Since 2011, healthcare workers and research scientists working in low and middle income countries have accessed The Global Health Network over 14 million times to access and share research methods, knowledge, tools and processes, with many thousands of their peers across the world. Over 550,000 online course modules have been taken, and there are 37 research groups exchanging their research know-how on this platform.
The Global Health Network has grown into a renowned, valuable and trusted resource to those working in global health research. Impact evaluation is embedded and strong quantitative and qualitative data show how teams are gaining and that their research is being made easier, faster and better through the tools, training and guidance they have accessed here.
The Global Health Network was cited in the World Health Report (WHO 2013) (Research for universal health coverage) for the contribution this is bringing to research capacity development in LMICs by facilitating the sharing of templates, tools, protocols and allowing research staff to provide support and guidance to each other. The report concluded that if there is ever to be really dramatic improvements to the mortality that is caused by the world’s most burdensome diseases, than there is a drastic need for more evidence. The call is for more research and that low and middle-income countries need to be the generators and not the passive recipients of data and evidence. Here in lies the problem. There are still far too few locally-led research studies that are conceived, planned, led and operated by researchers from and in LMICs. There are compounding reasons for this, but the lack of access to support, training, tools and resources are important factors in this gap.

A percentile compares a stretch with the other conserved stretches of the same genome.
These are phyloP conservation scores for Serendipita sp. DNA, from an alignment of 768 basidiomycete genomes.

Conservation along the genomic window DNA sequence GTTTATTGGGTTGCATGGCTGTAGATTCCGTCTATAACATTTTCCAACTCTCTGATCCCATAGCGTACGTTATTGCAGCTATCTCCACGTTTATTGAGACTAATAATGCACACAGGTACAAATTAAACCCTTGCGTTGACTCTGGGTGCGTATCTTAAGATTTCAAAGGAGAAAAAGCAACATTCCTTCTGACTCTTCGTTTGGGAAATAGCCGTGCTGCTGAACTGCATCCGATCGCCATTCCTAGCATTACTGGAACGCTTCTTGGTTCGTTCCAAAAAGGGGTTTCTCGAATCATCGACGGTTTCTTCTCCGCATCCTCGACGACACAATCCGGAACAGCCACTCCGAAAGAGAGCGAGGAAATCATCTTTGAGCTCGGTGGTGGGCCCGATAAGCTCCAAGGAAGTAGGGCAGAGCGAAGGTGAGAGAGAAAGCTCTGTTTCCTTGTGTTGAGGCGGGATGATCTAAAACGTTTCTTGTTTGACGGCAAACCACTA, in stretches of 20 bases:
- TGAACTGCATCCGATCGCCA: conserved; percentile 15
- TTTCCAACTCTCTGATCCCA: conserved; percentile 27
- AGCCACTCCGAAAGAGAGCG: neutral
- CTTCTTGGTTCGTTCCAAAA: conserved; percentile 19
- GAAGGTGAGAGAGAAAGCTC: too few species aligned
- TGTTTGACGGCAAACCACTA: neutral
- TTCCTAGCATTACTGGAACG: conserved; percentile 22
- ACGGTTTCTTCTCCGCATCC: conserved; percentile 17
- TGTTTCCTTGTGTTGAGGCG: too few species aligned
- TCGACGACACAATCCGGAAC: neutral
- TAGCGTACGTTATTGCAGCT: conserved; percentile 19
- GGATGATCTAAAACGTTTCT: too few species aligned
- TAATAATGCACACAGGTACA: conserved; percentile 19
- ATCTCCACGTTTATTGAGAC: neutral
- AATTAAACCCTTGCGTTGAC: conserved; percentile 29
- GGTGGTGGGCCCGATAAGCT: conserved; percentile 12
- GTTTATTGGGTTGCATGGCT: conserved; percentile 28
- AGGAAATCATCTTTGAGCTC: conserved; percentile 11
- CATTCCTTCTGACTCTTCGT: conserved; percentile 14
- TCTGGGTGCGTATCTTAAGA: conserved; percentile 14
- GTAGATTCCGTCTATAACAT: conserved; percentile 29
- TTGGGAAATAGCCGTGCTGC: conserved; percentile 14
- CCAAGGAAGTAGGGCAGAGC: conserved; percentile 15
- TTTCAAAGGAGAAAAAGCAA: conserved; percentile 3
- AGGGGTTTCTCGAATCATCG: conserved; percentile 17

Here is exactly where The Global Health Network is making a difference. By enabling research through sharing of knowledge, expertise and know-how, providing free certified high-quality training resources, and creating opportunities for collaboration among research groups.